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this terrible phenomenon was read by Recupero to the Academy of the Etneans at Catana, and afterwards publilhed; and it is from this paper that Mr. Houel takes the account, or rather the picture before us, which it is imposible to contemplate without a sympathetic feeling of the astonishment and dismay that must have seized upon the spectators of this tremendous scene, We read of nothing so terrible and astonishing in the biftory of this awful mountain, on which nature seems to have lavished promiscuously all her terrors, and all her beauties.

A very remarkable rock of basaltes, rising out of the sea, near the harbour of Trizza, and a general view of the rocks of the Cyclops, called Faraglione, are exhibited in the 16th and 107th Plates. The 108ch, which concludes this number, contains a particular view of one of these rocks, as also of the promontory of Castel d'Iaci and of the lower part of Ærna which leads to Catana. The basaltes of these rocks resembles, at first sight, that which is known in Italy, France, and the Britih isles, by the apparent regularity of its prismatic coJunins; but, on a closer examination, it exbibits eflential dife ferences.

No XIX. The lovers of natural history will find in this number, in which the account of the rocks of the Cyclops is continued, a rich fund of instruction and curious details, rela. tive to the different kinds of basaltes, and the original formation of that substance. The roçth and 10th Plates exhibit curious basaltic rocks, with the balaltes in needles *, and in columns; some of these columns tending towards decomposition, others already reduced to that state. The following beautiful Plate exhibits a view of the promontory, and of a part of the town, of Caflel dlaci. This promontory is alınost entirely basaltes, but of a different kind from any that had hitherto come under our Author's observation. It exhibits cylinders from six inches to twenty feet in diameter: some mallive, others hollow like cannons; these latter extended in strata, the others composed of several tops or points, which are compreffed and concentrated together. Beautiful, curious, and somewhat different from the preceding, are the basaltes that are oblervable at the foot of this promontory towards the south, and which are represented in the u12th Plate; their fornis and details are regularly finished, and are fingularly pleasing to the eye. The Author's observations on the formation of the balalies are acule and instructive. He discusses this subject at great length, and confutes the opinion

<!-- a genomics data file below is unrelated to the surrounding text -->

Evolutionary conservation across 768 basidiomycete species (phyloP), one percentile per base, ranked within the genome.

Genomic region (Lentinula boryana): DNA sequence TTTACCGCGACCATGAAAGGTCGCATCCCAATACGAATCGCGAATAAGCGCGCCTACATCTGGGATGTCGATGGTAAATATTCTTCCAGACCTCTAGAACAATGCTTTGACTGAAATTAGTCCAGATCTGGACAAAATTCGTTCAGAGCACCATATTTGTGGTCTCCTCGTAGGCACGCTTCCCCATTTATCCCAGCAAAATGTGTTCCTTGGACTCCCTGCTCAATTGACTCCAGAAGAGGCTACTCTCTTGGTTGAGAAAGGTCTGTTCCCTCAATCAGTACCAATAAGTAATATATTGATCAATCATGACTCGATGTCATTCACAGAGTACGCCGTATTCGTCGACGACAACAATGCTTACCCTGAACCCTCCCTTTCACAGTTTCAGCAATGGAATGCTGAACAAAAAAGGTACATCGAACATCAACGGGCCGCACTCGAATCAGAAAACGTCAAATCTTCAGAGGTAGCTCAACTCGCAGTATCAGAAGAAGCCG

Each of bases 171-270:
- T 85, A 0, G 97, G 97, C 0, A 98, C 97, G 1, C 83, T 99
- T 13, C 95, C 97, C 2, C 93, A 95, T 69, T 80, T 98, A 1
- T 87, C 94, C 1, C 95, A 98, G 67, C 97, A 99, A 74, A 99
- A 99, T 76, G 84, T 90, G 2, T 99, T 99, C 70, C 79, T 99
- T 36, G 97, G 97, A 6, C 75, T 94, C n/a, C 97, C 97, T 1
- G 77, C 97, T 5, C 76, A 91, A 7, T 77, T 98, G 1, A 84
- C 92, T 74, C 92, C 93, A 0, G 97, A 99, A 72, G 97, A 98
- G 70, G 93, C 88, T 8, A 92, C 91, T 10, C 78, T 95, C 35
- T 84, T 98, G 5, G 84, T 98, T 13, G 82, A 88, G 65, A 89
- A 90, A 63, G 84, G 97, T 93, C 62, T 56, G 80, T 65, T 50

* The Author employs the term needles, to denote a long piece of basalces, which is thicker at one of its extremities than at the other, and the word columu to denote those that are nearly equal in thickness throughout.

of of those who attribute the configuration of the basaltes to the fudden refrigeration with which the lava is seized, when, having escaped from the focus of the volcano which produced it, it arrives in furion at the cold sea-water. He attributes the regular configuration of the basaltes to the action of fire alone, and offers many plausible and ingenious arguments in support of this hypothesis. Besides the philosophical reasoning employed to support it, he alleges a fact, which evidently proves that the sea-water does not form the basaltes, namely, that the fluid lava which ran from Mount Ætna into the sea at the famous eruption in 1669, and filled up the harbour of Catana, was not metamorphosed into basaltes. -Several grottos of basaltes are exhibited in Plate 113th, and a pleasant description of the superftitious amusements of the inhabitants of the town of D’Aci, during Passion-week, terminates this nuinber.